Jorge Soler, Javier Baez and where Cubs lineup goes from here

Jorge Soler, Javier Baez and where Cubs lineup goes from here
August 28, 2014, 4:30 pm
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There’s a little bit of the Backup Quarterback Syndrome going around with the Cubs prospects.

Javier Baez can hit bombs onto Waveland Avenue, but Jorge Soler is actually the one with the plate discipline and a much better approach. 

Starlin Castro became a three-time All-Star before his 25th birthday, but Addison Russell can really play shortstop, never making mental mistakes and always sprinting out of the box like Usain Bolt.  

Anyone remember Arismendy Alcantara’s 15 minutes of fame? 

The bar for Kris Bryant is set at getting 100 percent of the vote in the 2034 Hall of Fame ballot.
Despite all the told-you-so posturing on Twitter, no one knows if this big experiment will be a smashing success or a huge failure. But you can bet it’s going to be OMG! fun to watch and !#&*!%$ frustrating.  

[MORE: Cubs: How Jorge Soler turned himself into a prime-time player]

“We’re going to be a fairly high strikeout team going forward,” Cubs general manager Jed Hoyer said. “That’s the natures of the guys we have.”

As part of a Great American Ball Park promotion, the crowd of 21,316 could get free pizza after the Cubs struck out 11 times during Thursday’s 7-2 loss to the Cincinnati Reds. The Cubs (59-74) began the day second in the National League in strikeouts, and next-to-last in on-base percentage (.298) and hitting with runners in scoring position (.223). 

Even while conceding it “definitely is a higher strikeout environment in baseball in general,” Hoyer admitted “this has been extreme.” 

Still, the Cubs understand they can’t clone “The Greek God of Walks” or recreate the 2004 Boston Red Sox, even with Manny Ramirez and Bill Mueller on staff.

It’s been a monster first full season in professional baseball for Bryant, putting up 43 homers and 109 RBI while striking out 157 times in 134 games split between Triple-A Iowa and Double-A Tennessee.

Baez has seven homers and 43 strikeouts through his first 99 plate appearances in The Show.

“Those guys are going to strike out,” Hoyer said. “It’s going to be part of their game. But I think if they’re doing damage, you’d probably feel differently. (As) they mature, they’ll probably learn: OK, this is a count, this is an at-bat (where) I can’t strike out or I need to really look to put the ball in play.”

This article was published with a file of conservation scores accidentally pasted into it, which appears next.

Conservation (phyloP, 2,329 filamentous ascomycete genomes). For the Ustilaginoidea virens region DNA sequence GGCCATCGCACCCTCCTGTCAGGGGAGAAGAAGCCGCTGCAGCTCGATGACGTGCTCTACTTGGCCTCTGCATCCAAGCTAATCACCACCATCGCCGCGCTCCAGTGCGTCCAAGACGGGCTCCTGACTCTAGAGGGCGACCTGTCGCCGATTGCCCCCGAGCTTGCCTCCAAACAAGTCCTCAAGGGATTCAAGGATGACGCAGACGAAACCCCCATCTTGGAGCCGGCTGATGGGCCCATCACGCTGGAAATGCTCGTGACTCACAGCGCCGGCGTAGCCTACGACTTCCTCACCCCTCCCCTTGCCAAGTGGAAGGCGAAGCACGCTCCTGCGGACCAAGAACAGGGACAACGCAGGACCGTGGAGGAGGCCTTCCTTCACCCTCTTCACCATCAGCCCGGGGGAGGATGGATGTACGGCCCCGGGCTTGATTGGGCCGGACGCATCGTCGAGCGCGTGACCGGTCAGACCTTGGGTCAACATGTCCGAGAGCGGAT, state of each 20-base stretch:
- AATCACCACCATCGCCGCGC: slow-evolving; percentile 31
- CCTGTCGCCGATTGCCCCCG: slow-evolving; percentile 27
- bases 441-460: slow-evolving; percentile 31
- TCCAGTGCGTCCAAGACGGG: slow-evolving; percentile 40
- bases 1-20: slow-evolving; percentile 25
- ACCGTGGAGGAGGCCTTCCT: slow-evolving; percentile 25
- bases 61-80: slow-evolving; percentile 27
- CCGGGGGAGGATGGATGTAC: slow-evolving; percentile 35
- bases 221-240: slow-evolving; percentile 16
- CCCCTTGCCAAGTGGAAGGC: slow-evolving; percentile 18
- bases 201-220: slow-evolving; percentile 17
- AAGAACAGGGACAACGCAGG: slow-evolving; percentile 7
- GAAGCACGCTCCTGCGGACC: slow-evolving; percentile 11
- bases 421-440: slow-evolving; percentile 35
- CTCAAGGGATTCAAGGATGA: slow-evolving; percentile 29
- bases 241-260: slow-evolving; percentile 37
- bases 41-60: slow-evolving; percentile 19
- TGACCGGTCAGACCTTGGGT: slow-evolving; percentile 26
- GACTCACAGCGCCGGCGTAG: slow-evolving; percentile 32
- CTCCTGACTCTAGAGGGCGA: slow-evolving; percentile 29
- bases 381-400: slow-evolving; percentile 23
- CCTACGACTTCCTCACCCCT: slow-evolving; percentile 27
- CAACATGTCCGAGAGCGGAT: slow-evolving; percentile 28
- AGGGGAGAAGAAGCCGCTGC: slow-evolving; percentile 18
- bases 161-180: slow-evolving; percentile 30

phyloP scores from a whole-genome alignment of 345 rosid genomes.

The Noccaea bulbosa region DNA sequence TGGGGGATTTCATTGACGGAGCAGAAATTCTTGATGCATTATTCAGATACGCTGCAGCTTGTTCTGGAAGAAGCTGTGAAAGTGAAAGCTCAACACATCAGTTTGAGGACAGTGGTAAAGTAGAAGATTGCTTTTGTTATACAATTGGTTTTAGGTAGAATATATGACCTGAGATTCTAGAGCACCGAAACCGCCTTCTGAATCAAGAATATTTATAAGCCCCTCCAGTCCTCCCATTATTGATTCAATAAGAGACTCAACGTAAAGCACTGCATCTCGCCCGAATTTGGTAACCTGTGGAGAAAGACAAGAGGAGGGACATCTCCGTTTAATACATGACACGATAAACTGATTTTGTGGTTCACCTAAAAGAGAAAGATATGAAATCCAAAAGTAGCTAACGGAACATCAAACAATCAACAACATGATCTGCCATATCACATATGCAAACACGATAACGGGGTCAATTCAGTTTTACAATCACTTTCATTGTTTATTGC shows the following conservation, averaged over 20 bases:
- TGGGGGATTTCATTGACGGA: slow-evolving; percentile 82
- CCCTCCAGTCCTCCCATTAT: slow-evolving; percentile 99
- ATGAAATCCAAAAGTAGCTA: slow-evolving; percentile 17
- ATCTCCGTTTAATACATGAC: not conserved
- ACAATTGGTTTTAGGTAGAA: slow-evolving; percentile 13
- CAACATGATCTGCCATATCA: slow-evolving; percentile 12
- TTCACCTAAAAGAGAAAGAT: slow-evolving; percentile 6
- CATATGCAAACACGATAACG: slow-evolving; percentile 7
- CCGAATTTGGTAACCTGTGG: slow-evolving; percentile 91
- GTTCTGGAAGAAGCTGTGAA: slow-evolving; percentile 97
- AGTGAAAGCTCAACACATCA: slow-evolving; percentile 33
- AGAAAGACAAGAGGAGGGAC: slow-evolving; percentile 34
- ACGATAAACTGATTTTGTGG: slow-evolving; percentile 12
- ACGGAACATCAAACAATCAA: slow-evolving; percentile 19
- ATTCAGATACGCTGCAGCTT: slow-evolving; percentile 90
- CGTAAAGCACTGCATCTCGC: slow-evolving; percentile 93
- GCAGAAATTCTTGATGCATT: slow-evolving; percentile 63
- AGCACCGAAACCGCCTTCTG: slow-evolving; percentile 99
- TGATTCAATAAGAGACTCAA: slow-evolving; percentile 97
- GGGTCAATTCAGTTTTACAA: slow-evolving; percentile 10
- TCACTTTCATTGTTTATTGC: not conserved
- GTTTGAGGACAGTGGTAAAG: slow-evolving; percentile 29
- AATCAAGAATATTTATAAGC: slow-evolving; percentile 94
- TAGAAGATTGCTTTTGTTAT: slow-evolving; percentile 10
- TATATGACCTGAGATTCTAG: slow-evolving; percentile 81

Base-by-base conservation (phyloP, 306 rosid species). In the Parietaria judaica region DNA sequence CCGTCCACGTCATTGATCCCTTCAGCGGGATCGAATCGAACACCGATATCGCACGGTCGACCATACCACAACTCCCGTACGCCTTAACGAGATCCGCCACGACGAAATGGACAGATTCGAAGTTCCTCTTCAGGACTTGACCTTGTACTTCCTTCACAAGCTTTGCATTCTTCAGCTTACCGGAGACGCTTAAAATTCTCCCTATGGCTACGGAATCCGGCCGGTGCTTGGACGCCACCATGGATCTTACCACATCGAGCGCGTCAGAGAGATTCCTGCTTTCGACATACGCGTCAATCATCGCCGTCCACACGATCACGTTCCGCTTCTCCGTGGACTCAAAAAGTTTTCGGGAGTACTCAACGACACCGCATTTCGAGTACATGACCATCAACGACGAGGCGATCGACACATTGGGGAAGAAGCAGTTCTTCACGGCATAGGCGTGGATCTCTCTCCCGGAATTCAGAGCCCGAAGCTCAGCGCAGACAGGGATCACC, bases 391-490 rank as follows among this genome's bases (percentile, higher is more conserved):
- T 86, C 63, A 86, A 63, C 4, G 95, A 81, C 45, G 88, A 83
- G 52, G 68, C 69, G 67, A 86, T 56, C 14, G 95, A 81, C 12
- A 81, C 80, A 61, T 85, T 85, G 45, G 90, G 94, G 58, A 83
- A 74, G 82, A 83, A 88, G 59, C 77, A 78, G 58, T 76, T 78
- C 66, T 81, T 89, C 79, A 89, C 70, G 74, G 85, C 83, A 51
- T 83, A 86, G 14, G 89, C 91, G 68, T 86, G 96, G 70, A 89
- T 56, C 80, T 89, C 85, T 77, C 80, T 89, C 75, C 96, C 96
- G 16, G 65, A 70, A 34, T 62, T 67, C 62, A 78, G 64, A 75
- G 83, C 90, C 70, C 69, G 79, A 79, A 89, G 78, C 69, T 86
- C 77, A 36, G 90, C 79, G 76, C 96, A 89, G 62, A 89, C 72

Also remember that Baez has needed time to adjust at each new level before heating up and dominating. He will look out of control at times, twisting his entire body and falling to one knee. 

[RELATED: Jorge Soler homers, but Cubs can't quiet Reds in loss]

“Right field is such a strength for him,” Hoyer said, “that a lot of times I think some of those wilder swings will go away as he realizes a run is a run, whether it’s in the upper deck or not. He’s got so much power the other way, he’ll use that to his advantage more.”

The day after homering in his first big-league at-bat, Soler went 2-for-4 with an RBI and two strikeouts in Cincinnati. His inexperience at the system’s upper levels — 22 games at Tennessee (1.355 OPS) and essentially a great month at Iowa (.996 OPS) — underlines the sky-high potential and the sharp learning curve ahead.

All this leads into a long weekend at Busch Stadium and four games against a St. Louis Cardinals team fighting for first place. The Cubs want Soler and Baez to see great pitching now and feel the heat of a pennant race from the other side. 

Whatever happens in September, the Cubs realize they need to put some veteran leaders inside the clubhouse and add established hitters to their lineup. 

“There’s not a lot of bats available,” Hoyer admitted, looking ahead to the next class of free agents. “There’s a lot of positions on the field that we want to dedicate to the guys that are here, or young players (on the way). But I do think that it’s important to have some veteran guys with a good approach these guys can lean on, (because) right now we don’t really have (that).

“Some of the guys (here with) a little bit more service time (are) kind of fighting to keep a job. As a result, it’s hard to ask them to mentor when their focus is on themselves. It’s certainly something we want to find. It’s hard to find right now. But I do think it will help all those young guys to have that.”  

Maybe that will take some of the pressure off all the kids who are supposed to be the next big thing.